• by WasterDave ( 20047 ) <davep AT zedkep DOT com> on Wednesday March 29, 2000 @07:33PM (#1161727)
    Linux, kick-arse development? What *are* you talking about? Windows has fantastic development tools: I've recently been playing with FreeBSD devlopment, and getting paid for Windows stuff. Going back to Visual C++ feels like the most productive thing on earth - Dereference a pointer, and up comes a list of the methods you can call and public members. Call an API function, and you get a tool tip to hand hold you through all those parameters. Even call across a COM boundary and get tab completion - seen that done with CORBA recently? I didn't think so. Can't remeber what the return codes mean? Press F1 and you'll get a nice concise page on what the function does. And, yes, the Win32 API is a piece of clouded thought like you can't imagine, and MFC is ten times worse - but they're getting better: ATL is really quite powerful, and the OLEDB classes and MSDE between them make an excellent back end.

    It just costs *so* *fucking* *MUCH*!.

    And you've got donkey's all chance of porting it to a stable platform.

    Says he, donning his flameproof suit. And yes, I'll get to KDevelop soon, but right now I'm busy with ddd - which I thought was quite good till I got Visual C back.

    Dave :)

  • by doozy ( 20820 ) on Wednesday March 29, 2000 @07:28PM (#1161728)
    ...I don't think breaking up Microsoft is necessarily the "right" thing to do.


    Whether anyone wants to admit it or not, Windows is a decent operating system. Microsoft did NOT get to where it's at solely through muscling its competitors or engaging in anti-trust practices, although that HAS played a part.


    No matter how buggy anyone claims Windows is (and I have to agree, it isn't nearly bug-free) the fact remains that:

    1) It's a whole lot easier to set up and use "out of the box" than Linux. This fact has little to do with anti-trust practices (except driver support and that's just nitpicking)

    2)Microsoft's office suite is damn good. Some may argue that it's "good" because of anti-competitive integration with the operating system, but regardless, objectively, it is a feature-rich, fast, and easy-to-use suite. Nobody I know has ever had a problem learning Word.

    3)Breaking up Microsoft will have little effect on its day-to-day business. Sure, the overhead will increase, but I don't think it'll help foster competition. It shouldn't be allowed to unfairly push manufacturers, but breaking it up will have no effect on all this.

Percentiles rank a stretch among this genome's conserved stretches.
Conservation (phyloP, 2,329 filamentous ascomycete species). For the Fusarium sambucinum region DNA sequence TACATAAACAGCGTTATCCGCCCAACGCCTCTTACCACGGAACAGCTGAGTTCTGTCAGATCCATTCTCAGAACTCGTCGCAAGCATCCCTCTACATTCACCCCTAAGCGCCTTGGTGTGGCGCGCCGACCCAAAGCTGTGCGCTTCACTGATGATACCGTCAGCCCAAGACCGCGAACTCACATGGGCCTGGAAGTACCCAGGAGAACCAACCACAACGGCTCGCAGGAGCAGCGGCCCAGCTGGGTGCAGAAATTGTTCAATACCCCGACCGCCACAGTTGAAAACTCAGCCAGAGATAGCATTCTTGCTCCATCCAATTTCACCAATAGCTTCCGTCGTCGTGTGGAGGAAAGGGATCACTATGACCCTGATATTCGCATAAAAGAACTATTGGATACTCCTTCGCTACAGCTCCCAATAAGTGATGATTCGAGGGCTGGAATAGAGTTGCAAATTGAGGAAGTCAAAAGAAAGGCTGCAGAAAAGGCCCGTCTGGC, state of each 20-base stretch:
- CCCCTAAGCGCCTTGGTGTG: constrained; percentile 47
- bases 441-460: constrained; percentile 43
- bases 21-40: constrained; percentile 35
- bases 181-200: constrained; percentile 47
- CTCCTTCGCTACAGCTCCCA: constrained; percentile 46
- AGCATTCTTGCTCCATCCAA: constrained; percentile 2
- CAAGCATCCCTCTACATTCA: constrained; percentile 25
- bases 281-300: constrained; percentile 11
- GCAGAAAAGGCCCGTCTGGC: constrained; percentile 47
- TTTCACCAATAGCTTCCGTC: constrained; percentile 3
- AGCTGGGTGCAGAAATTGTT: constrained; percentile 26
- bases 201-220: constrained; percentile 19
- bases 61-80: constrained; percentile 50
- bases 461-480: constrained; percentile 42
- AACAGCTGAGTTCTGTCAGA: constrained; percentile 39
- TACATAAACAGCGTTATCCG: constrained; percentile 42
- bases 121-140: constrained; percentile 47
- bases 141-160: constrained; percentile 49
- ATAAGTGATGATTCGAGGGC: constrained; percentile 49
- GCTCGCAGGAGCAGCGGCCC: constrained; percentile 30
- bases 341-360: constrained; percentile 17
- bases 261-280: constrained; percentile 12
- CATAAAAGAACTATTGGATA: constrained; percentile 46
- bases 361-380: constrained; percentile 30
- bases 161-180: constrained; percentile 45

4)Microsoft shouldn't be punished for having a better product. Netscape (which helped initiate the litigation) complains about IE, and although I agree it shouldn't be forcibly packaged without alternatives by OEMs, the fact remains that today IE is way better than Navigator. Shell integration aside, IE crashes on me less often than Navigator.


    To sum it up, the case seems like punishment for Microsoft for being too successful.


    And one more note: why open up the Windows source code? How is that going to foster competition? Perhaps forcible documentation of everything in Windows is a good idea, but making them release source code sounds like an over-envangelized idea from /.ers. It ain't a realistic solution.

  • by GrokSoup ( 30253 ) on Wednesday March 29, 2000 @07:51PM (#1161729) Homepage
    I know it's considered de rigeur 'round these parts to call for structural change. After all, the usual argument goes, it would be bad for Microsoft -- and whatever is bad for Microsoft must be good for Slashdot-ers ... right?

    Wrong. I think a Microsoft broken into operating system, Internet tools, and applications would be a much more formidable competitor. No longer hamstrung by its reliance on legacy apps and a single operating system, developers would be free to push the MSXML DOM, for example, onto multiple platforms; it would put IE onto Linux; it would port Office apps to Linux and elsewhere.

    A structurally altered Microsoft would be worth more -- not less -- on the market than the current monolithic Microsoft. I would even applaud it doing a Seagate and taking part of the company private in an LBO, do some tweaking and pruning, and re-emerge a few years later in a blaze of market capitalization.

    Because free to innovate and chase opportunities -- as well as to better attract and reward engineers -- the company would once again be the worst nightmare of most of its competitors.

    But a monolithic Microsoft, especially one stung by having to a) agree that it had done wrong, and b) sit under the eye of DOJ overseers, will be a mess.

    Careful what wish for ...

    P.
    http://www.groksoup.com [groksoup.com]
  • Did you know that there is a federal law determining the minimum width of a pickle on your McDonald's hamburger?

    Would you mind giving the law's statute number, so we know you aren't pulling this out of some nether region? I would guess that the "law" you are quoting is more of a regulation by the FDA, which is not a law!


    Moreover, McyD's may elect not to put any pickles on your burger. They are not required to make burgers with pickles. They have a choice.